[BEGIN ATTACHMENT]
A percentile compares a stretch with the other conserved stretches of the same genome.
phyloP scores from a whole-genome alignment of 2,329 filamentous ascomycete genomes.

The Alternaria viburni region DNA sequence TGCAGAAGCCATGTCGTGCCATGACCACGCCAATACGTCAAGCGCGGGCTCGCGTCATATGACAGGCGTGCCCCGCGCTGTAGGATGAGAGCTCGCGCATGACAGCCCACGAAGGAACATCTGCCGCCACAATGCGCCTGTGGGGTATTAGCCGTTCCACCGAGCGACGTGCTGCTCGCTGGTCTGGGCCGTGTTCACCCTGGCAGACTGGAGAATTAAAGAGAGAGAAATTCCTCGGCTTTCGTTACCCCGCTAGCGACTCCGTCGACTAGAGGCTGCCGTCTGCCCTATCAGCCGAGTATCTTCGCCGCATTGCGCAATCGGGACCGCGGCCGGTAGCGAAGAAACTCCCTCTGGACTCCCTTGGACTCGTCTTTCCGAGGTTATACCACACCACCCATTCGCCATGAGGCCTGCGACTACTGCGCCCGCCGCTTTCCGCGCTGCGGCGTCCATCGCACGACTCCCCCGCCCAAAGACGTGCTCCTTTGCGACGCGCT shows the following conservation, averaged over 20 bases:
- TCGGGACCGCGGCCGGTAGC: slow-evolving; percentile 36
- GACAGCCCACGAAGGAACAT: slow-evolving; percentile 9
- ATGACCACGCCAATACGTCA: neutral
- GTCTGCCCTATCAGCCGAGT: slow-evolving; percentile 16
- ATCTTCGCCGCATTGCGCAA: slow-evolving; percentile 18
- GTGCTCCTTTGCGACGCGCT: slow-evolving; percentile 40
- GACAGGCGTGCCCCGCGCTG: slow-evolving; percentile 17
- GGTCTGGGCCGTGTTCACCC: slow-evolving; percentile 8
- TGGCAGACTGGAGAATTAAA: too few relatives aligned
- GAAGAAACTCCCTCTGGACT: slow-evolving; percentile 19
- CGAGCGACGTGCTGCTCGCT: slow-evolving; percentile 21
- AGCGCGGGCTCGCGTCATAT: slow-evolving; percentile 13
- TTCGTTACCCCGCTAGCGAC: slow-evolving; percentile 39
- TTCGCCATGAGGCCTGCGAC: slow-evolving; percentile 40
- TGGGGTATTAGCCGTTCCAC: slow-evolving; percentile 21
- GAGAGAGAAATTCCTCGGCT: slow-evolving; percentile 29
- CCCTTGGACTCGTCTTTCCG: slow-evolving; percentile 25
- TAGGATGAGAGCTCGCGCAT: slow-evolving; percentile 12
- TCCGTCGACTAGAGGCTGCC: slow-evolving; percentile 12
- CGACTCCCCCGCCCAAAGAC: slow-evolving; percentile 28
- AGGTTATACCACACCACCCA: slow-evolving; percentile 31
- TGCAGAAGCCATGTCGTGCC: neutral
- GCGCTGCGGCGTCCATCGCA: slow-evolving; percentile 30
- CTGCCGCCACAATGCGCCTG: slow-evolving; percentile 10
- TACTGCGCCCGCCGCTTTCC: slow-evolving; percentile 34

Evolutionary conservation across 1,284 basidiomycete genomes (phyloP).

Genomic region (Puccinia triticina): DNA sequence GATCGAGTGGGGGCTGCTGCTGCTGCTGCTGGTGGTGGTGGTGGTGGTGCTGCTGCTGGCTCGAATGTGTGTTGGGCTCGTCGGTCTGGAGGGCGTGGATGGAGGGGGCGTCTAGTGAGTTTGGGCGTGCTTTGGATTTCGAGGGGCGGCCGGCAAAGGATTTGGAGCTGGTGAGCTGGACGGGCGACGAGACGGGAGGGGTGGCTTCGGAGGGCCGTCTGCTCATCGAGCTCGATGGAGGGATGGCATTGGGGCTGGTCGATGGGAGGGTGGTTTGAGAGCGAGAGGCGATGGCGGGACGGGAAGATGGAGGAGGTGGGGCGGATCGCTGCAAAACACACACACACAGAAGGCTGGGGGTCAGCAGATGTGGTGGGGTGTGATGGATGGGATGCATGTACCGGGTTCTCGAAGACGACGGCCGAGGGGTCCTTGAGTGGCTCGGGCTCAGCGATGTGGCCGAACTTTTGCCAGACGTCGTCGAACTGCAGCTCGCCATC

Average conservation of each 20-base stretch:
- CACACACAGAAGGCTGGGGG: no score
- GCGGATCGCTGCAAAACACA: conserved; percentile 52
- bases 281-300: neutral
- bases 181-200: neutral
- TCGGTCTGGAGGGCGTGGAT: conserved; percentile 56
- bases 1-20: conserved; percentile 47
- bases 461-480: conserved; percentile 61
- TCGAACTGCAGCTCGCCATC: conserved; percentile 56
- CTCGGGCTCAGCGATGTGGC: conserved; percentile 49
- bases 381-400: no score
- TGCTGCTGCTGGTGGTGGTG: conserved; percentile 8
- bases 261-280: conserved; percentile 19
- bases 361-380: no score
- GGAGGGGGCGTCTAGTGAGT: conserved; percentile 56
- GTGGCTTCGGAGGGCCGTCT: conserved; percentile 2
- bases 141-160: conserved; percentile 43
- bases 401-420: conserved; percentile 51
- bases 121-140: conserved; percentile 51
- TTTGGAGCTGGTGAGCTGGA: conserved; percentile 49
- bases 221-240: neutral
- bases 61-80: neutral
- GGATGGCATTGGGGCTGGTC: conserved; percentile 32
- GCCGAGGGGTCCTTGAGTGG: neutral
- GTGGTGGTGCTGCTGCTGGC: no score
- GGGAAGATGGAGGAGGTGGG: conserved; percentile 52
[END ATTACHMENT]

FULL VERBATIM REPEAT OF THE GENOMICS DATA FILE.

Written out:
A percentile compares a stretch with the other conserved stretches of the same genome.
phyloP scores from a whole-genome alignment of 2,329 filamentous ascomycete genomes.

The Alternaria viburni region DNA sequence TGCAGAAGCCATGTCGTGCCATGACCACGCCAATACGTCAAGCGCGGGCTCGCGTCATATGACAGGCGTGCCCCGCGCTGTAGGATGAGAGCTCGCGCATGACAGCCCACGAAGGAACATCTGCCGCCACAATGCGCCTGTGGGGTATTAGCCGTTCCACCGAGCGACGTGCTGCTCGCTGGTCTGGGCCGTGTTCACCCTGGCAGACTGGAGAATTAAAGAGAGAGAAATTCCTCGGCTTTCGTTACCCCGCTAGCGACTCCGTCGACTAGAGGCTGCCGTCTGCCCTATCAGCCGAGTATCTTCGCCGCATTGCGCAATCGGGACCGCGGCCGGTAGCGAAGAAACTCCCTCTGGACTCCCTTGGACTCGTCTTTCCGAGGTTATACCACACCACCCATTCGCCATGAGGCCTGCGACTACTGCGCCCGCCGCTTTCCGCGCTGCGGCGTCCATCGCACGACTCCCCCGCCCAAAGACGTGCTCCTTTGCGACGCGCT shows the following conservation, averaged over 20 bases:
- TCGGGACCGCGGCCGGTAGC: slow-evolving; percentile 36
- GACAGCCCACGAAGGAACAT: slow-evolving; percentile 9
- ATGACCACGCCAATACGTCA: neutral
- GTCTGCCCTATCAGCCGAGT: slow-evolving; percentile 16
- ATCTTCGCCGCATTGCGCAA: slow-evolving; percentile 18
- GTGCTCCTTTGCGACGCGCT: slow-evolving; percentile 40
- GACAGGCGTGCCCCGCGCTG: slow-evolving; percentile 17
- GGTCTGGGCCGTGTTCACCC: slow-evolving; percentile 8
- TGGCAGACTGGAGAATTAAA: too few relatives aligned
- GAAGAAACTCCCTCTGGACT: slow-evolving; percentile 19
- CGAGCGACGTGCTGCTCGCT: slow-evolving; percentile 21
- AGCGCGGGCTCGCGTCATAT: slow-evolving; percentile 13
- TTCGTTACCCCGCTAGCGAC: slow-evolving; percentile 39
- TTCGCCATGAGGCCTGCGAC: slow-evolving; percentile 40
- TGGGGTATTAGCCGTTCCAC: slow-evolving; percentile 21
- GAGAGAGAAATTCCTCGGCT: slow-evolving; percentile 29
- CCCTTGGACTCGTCTTTCCG: slow-evolving; percentile 25
- TAGGATGAGAGCTCGCGCAT: slow-evolving; percentile 12
- TCCGTCGACTAGAGGCTGCC: slow-evolving; percentile 12
- CGACTCCCCCGCCCAAAGAC: slow-evolving; percentile 28
- AGGTTATACCACACCACCCA: slow-evolving; percentile 31
- TGCAGAAGCCATGTCGTGCC: neutral
- GCGCTGCGGCGTCCATCGCA: slow-evolving; percentile 30
- CTGCCGCCACAATGCGCCTG: slow-evolving; percentile 10
- TACTGCGCCCGCCGCTTTCC: slow-evolving; percentile 34

Evolutionary conservation across 1,284 basidiomycete genomes (phyloP).

Genomic region (Puccinia triticina): DNA sequence GATCGAGTGGGGGCTGCTGCTGCTGCTGCTGGTGGTGGTGGTGGTGGTGCTGCTGCTGGCTCGAATGTGTGTTGGGCTCGTCGGTCTGGAGGGCGTGGATGGAGGGGGCGTCTAGTGAGTTTGGGCGTGCTTTGGATTTCGAGGGGCGGCCGGCAAAGGATTTGGAGCTGGTGAGCTGGACGGGCGACGAGACGGGAGGGGTGGCTTCGGAGGGCCGTCTGCTCATCGAGCTCGATGGAGGGATGGCATTGGGGCTGGTCGATGGGAGGGTGGTTTGAGAGCGAGAGGCGATGGCGGGACGGGAAGATGGAGGAGGTGGGGCGGATCGCTGCAAAACACACACACACAGAAGGCTGGGGGTCAGCAGATGTGGTGGGGTGTGATGGATGGGATGCATGTACCGGGTTCTCGAAGACGACGGCCGAGGGGTCCTTGAGTGGCTCGGGCTCAGCGATGTGGCCGAACTTTTGCCAGACGTCGTCGAACTGCAGCTCGCCATC

Average conservation of each 20-base stretch:
- CACACACAGAAGGCTGGGGG: no score
- GCGGATCGCTGCAAAACACA: conserved; percentile 52
- bases 281-300: neutral
- bases 181-200: neutral
- TCGGTCTGGAGGGCGTGGAT: conserved; percentile 56
- bases 1-20: conserved; percentile 47
- bases 461-480: conserved; percentile 61
- TCGAACTGCAGCTCGCCATC: conserved; percentile 56
- CTCGGGCTCAGCGATGTGGC: conserved; percentile 49
- bases 381-400: no score
- TGCTGCTGCTGGTGGTGGTG: conserved; percentile 8
- bases 261-280: conserved; percentile 19
- bases 361-380: no score
- GGAGGGGGCGTCTAGTGAGT: conserved; percentile 56
- GTGGCTTCGGAGGGCCGTCT: conserved; percentile 2
- bases 141-160: conserved; percentile 43
- bases 401-420: conserved; percentile 51
- bases 121-140: conserved; percentile 51
- TTTGGAGCTGGTGAGCTGGA: conserved; percentile 49
- bases 221-240: neutral
- bases 61-80: neutral
- GGATGGCATTGGGGCTGGTC: conserved; percentile 32
- GCCGAGGGGTCCTTGAGTGG: neutral
- GTGGTGGTGCTGCTGCTGGC: no score
- GGGAAGATGGAGGAGGTGGG: conserved; percentile 52